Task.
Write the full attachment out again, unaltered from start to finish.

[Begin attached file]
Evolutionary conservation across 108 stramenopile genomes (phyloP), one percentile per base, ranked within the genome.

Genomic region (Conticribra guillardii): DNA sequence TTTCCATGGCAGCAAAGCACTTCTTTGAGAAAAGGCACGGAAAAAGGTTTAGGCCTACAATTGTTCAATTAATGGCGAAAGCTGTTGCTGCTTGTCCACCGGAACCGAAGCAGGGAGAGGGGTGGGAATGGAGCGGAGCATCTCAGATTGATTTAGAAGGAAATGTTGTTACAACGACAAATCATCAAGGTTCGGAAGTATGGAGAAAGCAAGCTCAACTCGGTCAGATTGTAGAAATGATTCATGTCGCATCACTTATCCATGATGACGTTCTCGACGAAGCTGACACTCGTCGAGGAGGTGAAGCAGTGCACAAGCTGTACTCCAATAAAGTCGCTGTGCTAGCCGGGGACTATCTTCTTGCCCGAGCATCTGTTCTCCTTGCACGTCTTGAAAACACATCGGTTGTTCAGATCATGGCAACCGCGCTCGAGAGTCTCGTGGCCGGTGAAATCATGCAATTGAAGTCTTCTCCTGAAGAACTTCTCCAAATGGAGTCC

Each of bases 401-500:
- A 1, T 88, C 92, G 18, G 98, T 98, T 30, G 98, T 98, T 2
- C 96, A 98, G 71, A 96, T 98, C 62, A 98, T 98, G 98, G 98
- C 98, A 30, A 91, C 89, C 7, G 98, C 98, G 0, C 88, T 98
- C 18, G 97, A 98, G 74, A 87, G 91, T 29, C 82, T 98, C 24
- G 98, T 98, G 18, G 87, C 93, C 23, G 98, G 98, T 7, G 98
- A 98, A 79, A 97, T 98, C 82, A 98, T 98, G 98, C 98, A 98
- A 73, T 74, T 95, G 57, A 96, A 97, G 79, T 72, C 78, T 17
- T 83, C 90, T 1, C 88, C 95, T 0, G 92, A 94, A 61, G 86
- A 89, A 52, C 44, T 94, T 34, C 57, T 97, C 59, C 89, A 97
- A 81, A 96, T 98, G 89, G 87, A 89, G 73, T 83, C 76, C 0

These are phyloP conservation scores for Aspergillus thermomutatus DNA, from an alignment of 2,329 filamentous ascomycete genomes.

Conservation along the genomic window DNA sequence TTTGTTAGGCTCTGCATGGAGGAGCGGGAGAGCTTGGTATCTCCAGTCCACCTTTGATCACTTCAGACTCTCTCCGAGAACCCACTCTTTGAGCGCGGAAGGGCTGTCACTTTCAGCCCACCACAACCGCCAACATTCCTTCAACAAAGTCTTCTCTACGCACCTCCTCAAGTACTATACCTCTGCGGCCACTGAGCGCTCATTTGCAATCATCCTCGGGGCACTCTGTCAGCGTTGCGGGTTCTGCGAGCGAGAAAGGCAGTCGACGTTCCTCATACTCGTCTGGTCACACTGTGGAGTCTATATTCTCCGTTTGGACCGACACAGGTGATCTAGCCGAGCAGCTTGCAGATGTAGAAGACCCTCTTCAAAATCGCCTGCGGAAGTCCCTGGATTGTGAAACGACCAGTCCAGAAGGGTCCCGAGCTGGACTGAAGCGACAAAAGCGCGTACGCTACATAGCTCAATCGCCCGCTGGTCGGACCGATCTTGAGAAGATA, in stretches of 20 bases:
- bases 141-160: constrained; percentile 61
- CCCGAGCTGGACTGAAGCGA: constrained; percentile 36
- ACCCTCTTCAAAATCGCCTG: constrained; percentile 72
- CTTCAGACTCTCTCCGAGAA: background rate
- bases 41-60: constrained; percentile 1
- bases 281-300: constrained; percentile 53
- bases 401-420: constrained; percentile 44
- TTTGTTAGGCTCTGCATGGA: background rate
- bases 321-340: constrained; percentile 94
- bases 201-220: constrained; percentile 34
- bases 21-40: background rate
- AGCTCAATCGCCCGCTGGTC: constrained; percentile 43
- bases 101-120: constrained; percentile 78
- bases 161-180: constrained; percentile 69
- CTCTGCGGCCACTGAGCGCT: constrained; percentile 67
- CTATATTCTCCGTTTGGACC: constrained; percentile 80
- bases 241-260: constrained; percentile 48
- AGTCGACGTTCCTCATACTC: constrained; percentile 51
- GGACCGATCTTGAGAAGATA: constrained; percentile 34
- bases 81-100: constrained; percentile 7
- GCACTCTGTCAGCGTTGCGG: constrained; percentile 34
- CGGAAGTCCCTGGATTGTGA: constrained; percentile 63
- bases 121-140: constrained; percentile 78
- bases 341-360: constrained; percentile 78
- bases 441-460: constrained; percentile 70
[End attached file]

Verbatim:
Evolutionary conservation across 108 stramenopile genomes (phyloP), one percentile per base, ranked within the genome.

Genomic region (Conticribra guillardii): DNA sequence TTTCCATGGCAGCAAAGCACTTCTTTGAGAAAAGGCACGGAAAAAGGTTTAGGCCTACAATTGTTCAATTAATGGCGAAAGCTGTTGCTGCTTGTCCACCGGAACCGAAGCAGGGAGAGGGGTGGGAATGGAGCGGAGCATCTCAGATTGATTTAGAAGGAAATGTTGTTACAACGACAAATCATCAAGGTTCGGAAGTATGGAGAAAGCAAGCTCAACTCGGTCAGATTGTAGAAATGATTCATGTCGCATCACTTATCCATGATGACGTTCTCGACGAAGCTGACACTCGTCGAGGAGGTGAAGCAGTGCACAAGCTGTACTCCAATAAAGTCGCTGTGCTAGCCGGGGACTATCTTCTTGCCCGAGCATCTGTTCTCCTTGCACGTCTTGAAAACACATCGGTTGTTCAGATCATGGCAACCGCGCTCGAGAGTCTCGTGGCCGGTGAAATCATGCAATTGAAGTCTTCTCCTGAAGAACTTCTCCAAATGGAGTCC

Each of bases 401-500:
- A 1, T 88, C 92, G 18, G 98, T 98, T 30, G 98, T 98, T 2
- C 96, A 98, G 71, A 96, T 98, C 62, A 98, T 98, G 98, G 98
- C 98, A 30, A 91, C 89, C 7, G 98, C 98, G 0, C 88, T 98
- C 18, G 97, A 98, G 74, A 87, G 91, T 29, C 82, T 98, C 24
- G 98, T 98, G 18, G 87, C 93, C 23, G 98, G 98, T 7, G 98
- A 98, A 79, A 97, T 98, C 82, A 98, T 98, G 98, C 98, A 98
- A 73, T 74, T 95, G 57, A 96, A 97, G 79, T 72, C 78, T 17
- T 83, C 90, T 1, C 88, C 95, T 0, G 92, A 94, A 61, G 86
- A 89, A 52, C 44, T 94, T 34, C 57, T 97, C 59, C 89, A 97
- A 81, A 96, T 98, G 89, G 87, A 89, G 73, T 83, C 76, C 0

These are phyloP conservation scores for Aspergillus thermomutatus DNA, from an alignment of 2,329 filamentous ascomycete genomes.

Conservation along the genomic window DNA sequence TTTGTTAGGCTCTGCATGGAGGAGCGGGAGAGCTTGGTATCTCCAGTCCACCTTTGATCACTTCAGACTCTCTCCGAGAACCCACTCTTTGAGCGCGGAAGGGCTGTCACTTTCAGCCCACCACAACCGCCAACATTCCTTCAACAAAGTCTTCTCTACGCACCTCCTCAAGTACTATACCTCTGCGGCCACTGAGCGCTCATTTGCAATCATCCTCGGGGCACTCTGTCAGCGTTGCGGGTTCTGCGAGCGAGAAAGGCAGTCGACGTTCCTCATACTCGTCTGGTCACACTGTGGAGTCTATATTCTCCGTTTGGACCGACACAGGTGATCTAGCCGAGCAGCTTGCAGATGTAGAAGACCCTCTTCAAAATCGCCTGCGGAAGTCCCTGGATTGTGAAACGACCAGTCCAGAAGGGTCCCGAGCTGGACTGAAGCGACAAAAGCGCGTACGCTACATAGCTCAATCGCCCGCTGGTCGGACCGATCTTGAGAAGATA, in stretches of 20 bases:
- bases 141-160: constrained; percentile 61
- CCCGAGCTGGACTGAAGCGA: constrained; percentile 36
- ACCCTCTTCAAAATCGCCTG: constrained; percentile 72
- CTTCAGACTCTCTCCGAGAA: background rate
- bases 41-60: constrained; percentile 1
- bases 281-300: constrained; percentile 53
- bases 401-420: constrained; percentile 44
- TTTGTTAGGCTCTGCATGGA: background rate
- bases 321-340: constrained; percentile 94
- bases 201-220: constrained; percentile 34
- bases 21-40: background rate
- AGCTCAATCGCCCGCTGGTC: constrained; percentile 43
- bases 101-120: constrained; percentile 78
- bases 161-180: constrained; percentile 69
- CTCTGCGGCCACTGAGCGCT: constrained; percentile 67
- CTATATTCTCCGTTTGGACC: constrained; percentile 80
- bases 241-260: constrained; percentile 48
- AGTCGACGTTCCTCATACTC: constrained; percentile 51
- GGACCGATCTTGAGAAGATA: constrained; percentile 34
- bases 81-100: constrained; percentile 7
- GCACTCTGTCAGCGTTGCGG: constrained; percentile 34
- CGGAAGTCCCTGGATTGTGA: constrained; percentile 63
- bases 121-140: constrained; percentile 78
- bases 341-360: constrained; percentile 78
- bases 441-460: constrained; percentile 70